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Why are boomers so sleep deprived?

Remember the days when we got up at the crack of dawn to go jogging, worked long hours as we were starting our careers, went out and partied half of the night then got up the next day and did it again? Sleep used to be something we could live without. We were young, had boundless energy and could get away with only a few hours of sleep each night. Those days are long gone. Today, baby boomers need a good night’s sleep but few manage to get it.

Now in their 50s and 60s, baby boomers are sleep deprived. The average boomer needs eight hours a night but many can’t get to sleep or stay asleep. A Better Sleep Council study found close to 75 percent of baby boomers do not get a full eight hours of sleep a night.

Most boomers blame their sleep deficiencies on economic, financial and family worries but aging is also a factor. Baby boomers are more susceptible to sleep disorders as they grow older. But they aren’t alone. USA Today reports 70 million Americans suffer from sleep problems, such as insomnia, sleep apnea, restless leg syndrome, shift-work sleep disorder or narcolepsy, as well as sleep disturbances associated with many diseases, mental illnesses and addictions.

We all need ample sleep to stay physically and mentally healthy. Quality sleep is vital to our overall well being. The amount of sleep we get determines how we feel during the day. It influences our reaction times, our memory and our overall functioning.

Sleeplessness slows down our reaction time, coordination and problem solving skills. It also weakens our immune system, making us more susceptible to infections, and diseases. A lack of sleep adversely affects our health and can increase a boomer’s risk of getting Alzheimer’s disease.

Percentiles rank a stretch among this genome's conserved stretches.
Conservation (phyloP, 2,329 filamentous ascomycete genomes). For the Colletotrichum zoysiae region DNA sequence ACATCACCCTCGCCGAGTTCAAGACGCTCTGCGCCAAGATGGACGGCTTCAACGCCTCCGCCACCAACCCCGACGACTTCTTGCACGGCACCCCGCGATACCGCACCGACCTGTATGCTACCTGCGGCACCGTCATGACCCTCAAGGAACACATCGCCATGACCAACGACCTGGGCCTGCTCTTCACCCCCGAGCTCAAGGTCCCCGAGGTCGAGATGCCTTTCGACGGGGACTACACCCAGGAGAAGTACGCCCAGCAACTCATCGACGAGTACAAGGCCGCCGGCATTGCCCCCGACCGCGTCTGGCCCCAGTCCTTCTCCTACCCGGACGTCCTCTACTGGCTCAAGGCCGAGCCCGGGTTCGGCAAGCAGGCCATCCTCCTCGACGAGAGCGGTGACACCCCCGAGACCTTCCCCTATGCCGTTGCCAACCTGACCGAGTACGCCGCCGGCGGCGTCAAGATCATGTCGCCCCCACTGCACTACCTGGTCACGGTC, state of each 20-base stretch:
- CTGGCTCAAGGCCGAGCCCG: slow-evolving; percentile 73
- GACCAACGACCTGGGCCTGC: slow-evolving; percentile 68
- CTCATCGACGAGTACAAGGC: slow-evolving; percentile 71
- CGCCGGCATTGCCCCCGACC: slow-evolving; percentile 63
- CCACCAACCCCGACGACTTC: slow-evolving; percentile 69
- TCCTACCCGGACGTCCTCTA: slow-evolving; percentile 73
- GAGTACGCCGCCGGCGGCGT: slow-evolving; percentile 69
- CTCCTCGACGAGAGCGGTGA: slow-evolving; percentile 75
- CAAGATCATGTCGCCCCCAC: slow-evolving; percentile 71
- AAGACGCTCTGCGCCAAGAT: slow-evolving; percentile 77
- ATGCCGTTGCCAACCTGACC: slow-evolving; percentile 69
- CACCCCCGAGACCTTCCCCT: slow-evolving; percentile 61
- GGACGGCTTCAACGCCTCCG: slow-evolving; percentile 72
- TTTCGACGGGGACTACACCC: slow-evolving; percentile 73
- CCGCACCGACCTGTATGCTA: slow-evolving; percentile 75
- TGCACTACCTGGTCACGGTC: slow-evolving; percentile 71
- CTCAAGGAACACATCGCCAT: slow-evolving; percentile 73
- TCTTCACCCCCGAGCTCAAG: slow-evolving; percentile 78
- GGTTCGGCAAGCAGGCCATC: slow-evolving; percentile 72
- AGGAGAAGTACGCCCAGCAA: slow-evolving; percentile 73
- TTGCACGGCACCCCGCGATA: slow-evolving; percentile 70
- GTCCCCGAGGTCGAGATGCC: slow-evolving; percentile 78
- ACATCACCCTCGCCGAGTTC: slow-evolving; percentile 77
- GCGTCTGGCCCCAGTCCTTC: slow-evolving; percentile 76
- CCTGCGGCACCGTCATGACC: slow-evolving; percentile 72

Sleep deprivation is associated with an increased risk of many serious health problems, including obesity, high blood pressure, type 2 diabetes, depression, heart attacks and strokes, reports the Centers for Disease Control and Prevention. It can also reduce our quality of life and productivity and lead to premature death.

There are also tangible consequences of sleep deprivation. According to the National Center on Sleep Disorders Research at the National Institutes of Health, the cost of sleeplessness may be found in roughly 1,500 deaths and tens of thousands of injuries per year, most from car accidents. People doze off while driving and the results can be deadly. Sleep deprivation is also blamed for many work related accidents.

The National Sleep Foundation offers some tips for boomers with sleeping problems:

  • keep regular bedtime and rising hours;
  • avoid alcohol and tobacco;
  • stop drinking coffee in the afternoons and evenings;
  • avoid afternoon naps;
  • exercise daily;
  • use relaxation techniques like yoga and meditation;
  • sleep on a comfortable mattress and pillows;
  • read rather than toss around in bed; and
  • stop worrying.

Many boomers with sleep problems turn to the internet to learn about sleep disorders then, after educating themselves, go see a doctor for help. Often, medical expertise is needed to overcome sleep disorders and get a good night’s sleep.

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